• A ponytail of strawberry blond hair hung casually below the reversed peak of her baseball cap.
    • In addition there was a fellow in a brown bowler hat, another in a shapeless cloth cap with a peak, and both added their encouragements, turning to Waistcoat in a laconic collusion.
    Synonyms
  • 1.6The narrow part of a ship’s hold at the bow or stern.
    More example sentences
    • It looked like an ornament, like something at the front peak of a ship, a statue of some sort.
  • 1.7The upper, outer corner of a sail extended by a gaff.

verb

[no object] Back to top  
  • Reach a highest point, either of a specified value or at a specified time: its popularity peaked in the 1940s the rate of increase peaked at 34 percent last autumn
    More example sentences
    • In 1980, the suicide rate in Denmark peaked and reached a level that was among the highest in the world, with 34 suicides per 100 000 inhabitants.
    • Values for vineyards peaked in 2000 in the range of $85,000 to $180,000 per acre, but sales activity in 2003 was virtually nil.
    • Farther out, some see rates peaking at 5.25 per cent in the first half of 2005.
    Synonyms
    reach its height, climax, reach a climax, come to a head

adjective

[attributive] Back to top  
  • 1Greatest; maximum: he did not expect to be anywhere near peak fitness until Christmas
    More example sentences
    • Actually, yes, it is possible to hold a high, but not peak, level of fitness for a long time.
    • PC manufacturers developed state-of-the-art thermal solutions to ensure that notebooks run at the peak performance level under normal conditions.
    • The text is addressed to all performers, athletes, business people, trial lawyers and anyone else who needs guidance on how to work at their peak performance level.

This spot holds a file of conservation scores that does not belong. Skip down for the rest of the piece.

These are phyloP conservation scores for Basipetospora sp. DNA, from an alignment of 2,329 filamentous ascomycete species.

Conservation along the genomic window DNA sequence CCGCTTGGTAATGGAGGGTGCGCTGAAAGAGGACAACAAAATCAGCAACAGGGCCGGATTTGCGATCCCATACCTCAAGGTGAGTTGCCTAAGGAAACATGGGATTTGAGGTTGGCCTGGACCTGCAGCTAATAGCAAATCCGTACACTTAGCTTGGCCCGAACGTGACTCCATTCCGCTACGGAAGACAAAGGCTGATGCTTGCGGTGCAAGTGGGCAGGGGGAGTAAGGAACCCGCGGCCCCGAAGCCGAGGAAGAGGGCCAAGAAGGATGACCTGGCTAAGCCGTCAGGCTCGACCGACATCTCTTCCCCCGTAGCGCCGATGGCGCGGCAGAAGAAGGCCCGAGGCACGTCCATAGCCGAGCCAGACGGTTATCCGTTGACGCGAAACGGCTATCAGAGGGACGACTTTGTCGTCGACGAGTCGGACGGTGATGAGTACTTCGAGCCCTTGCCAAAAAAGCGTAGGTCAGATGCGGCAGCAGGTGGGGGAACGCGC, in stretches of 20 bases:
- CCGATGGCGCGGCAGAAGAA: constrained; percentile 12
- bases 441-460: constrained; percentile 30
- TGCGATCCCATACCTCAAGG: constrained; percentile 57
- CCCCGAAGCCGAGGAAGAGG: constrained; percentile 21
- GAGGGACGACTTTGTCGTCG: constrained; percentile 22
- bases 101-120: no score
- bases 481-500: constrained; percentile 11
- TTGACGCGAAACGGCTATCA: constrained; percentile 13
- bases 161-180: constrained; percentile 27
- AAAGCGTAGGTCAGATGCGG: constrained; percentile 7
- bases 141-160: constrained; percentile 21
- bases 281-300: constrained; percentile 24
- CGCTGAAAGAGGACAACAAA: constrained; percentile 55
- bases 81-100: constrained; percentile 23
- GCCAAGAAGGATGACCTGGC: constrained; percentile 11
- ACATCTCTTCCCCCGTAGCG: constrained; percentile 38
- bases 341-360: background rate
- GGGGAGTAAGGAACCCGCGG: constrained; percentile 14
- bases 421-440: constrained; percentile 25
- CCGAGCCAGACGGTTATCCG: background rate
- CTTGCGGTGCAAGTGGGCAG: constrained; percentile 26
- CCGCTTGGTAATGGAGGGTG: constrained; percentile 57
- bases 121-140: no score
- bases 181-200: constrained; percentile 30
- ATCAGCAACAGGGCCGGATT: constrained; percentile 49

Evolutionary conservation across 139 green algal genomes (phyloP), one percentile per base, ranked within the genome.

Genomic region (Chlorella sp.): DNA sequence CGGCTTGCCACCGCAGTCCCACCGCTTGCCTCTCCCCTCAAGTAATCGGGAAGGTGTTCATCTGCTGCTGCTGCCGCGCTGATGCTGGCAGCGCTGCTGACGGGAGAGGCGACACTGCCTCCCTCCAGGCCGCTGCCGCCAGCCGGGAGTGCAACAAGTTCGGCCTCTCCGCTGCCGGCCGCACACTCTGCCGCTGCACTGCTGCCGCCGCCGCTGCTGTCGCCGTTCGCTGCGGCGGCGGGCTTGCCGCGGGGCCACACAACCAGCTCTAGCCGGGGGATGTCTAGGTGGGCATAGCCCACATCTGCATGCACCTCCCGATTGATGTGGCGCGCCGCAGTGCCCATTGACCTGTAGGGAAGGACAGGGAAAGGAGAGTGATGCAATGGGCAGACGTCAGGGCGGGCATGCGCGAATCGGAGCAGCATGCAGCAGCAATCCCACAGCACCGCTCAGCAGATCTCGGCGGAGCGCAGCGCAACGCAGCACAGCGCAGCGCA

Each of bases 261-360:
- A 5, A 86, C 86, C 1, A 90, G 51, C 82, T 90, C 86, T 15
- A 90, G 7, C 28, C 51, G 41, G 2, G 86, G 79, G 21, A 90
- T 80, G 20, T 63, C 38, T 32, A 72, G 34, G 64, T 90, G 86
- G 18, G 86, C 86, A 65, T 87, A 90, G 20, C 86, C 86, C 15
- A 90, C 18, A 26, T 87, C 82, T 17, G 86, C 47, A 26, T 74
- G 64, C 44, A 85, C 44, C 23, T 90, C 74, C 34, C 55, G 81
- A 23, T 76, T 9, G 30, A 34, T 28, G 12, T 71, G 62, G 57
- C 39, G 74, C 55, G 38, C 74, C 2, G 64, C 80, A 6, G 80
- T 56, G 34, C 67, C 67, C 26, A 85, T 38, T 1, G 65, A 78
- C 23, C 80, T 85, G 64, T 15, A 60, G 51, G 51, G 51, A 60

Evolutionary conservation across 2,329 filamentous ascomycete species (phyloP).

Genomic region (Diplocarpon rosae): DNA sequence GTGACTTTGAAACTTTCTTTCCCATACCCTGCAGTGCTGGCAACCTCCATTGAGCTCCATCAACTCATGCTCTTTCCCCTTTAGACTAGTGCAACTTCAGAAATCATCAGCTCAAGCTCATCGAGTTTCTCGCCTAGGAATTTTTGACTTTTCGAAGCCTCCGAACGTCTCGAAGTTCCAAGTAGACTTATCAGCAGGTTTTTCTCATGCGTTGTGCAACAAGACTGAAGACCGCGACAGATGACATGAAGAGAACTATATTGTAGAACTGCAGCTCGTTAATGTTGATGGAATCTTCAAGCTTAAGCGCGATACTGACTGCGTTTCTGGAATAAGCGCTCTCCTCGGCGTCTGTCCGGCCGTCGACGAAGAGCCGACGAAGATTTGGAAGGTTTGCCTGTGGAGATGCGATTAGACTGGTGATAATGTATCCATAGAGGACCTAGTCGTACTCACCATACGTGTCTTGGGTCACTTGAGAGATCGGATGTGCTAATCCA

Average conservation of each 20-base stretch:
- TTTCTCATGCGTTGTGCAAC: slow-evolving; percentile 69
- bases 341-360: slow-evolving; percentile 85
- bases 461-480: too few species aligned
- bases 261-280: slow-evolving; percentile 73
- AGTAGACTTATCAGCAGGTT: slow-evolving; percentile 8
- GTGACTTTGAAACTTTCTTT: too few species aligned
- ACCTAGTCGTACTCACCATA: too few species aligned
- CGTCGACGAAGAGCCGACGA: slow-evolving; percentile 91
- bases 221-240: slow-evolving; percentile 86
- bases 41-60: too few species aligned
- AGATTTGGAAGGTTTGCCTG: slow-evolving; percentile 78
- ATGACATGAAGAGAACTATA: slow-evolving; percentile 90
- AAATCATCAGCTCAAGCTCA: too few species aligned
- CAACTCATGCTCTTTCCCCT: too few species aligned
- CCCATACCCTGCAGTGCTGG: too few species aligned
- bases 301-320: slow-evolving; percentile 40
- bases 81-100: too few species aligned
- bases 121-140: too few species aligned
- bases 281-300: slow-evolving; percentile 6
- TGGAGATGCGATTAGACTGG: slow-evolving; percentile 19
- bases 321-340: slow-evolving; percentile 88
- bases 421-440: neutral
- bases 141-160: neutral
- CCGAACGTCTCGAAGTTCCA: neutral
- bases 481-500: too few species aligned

Synonyms
  • 1.1Characterized by maximum activity or demand: at peak hours, traffic speeds are reduced considerably
    More example sentences
    • The facility's energy strategies will result in a 67 percent reduction in electric energy use during peak demand hours.
    • People will use their cars less as a result, reducing air pollution, decreasing traffic congestion and lessening peak period demands on public transport.
    • The plan also calls on employers to consider introducing flexi-times, so that the effect of the peak demand by traffic on the road network can be diluted.

Derivatives

peakiness

noun

Origin

mid 16th century: probably a back-formation from peaked, variant of dialect picked 'pointed'.

Usage

See peek (usage)

More definitions of peak

Definition of peak in:

Get more from Oxford Dictionaries

Subscribe to remove ads and access premium resources

Word of the day kerf
Pronunciation: kərf
noun
a slit made by cutting with a saw

There are 2 definitions of peak in English:

peak2

Syllabification: peak
Pronunciation: /
 
pēk/

verb

[no object] archaic
  • Decline in health and spirits; waste away.

Origin

early 17th century: of unknown origin. The phrase peak and pine derives its currency from Shakespeare.

More definitions of peak

Definition of peak in: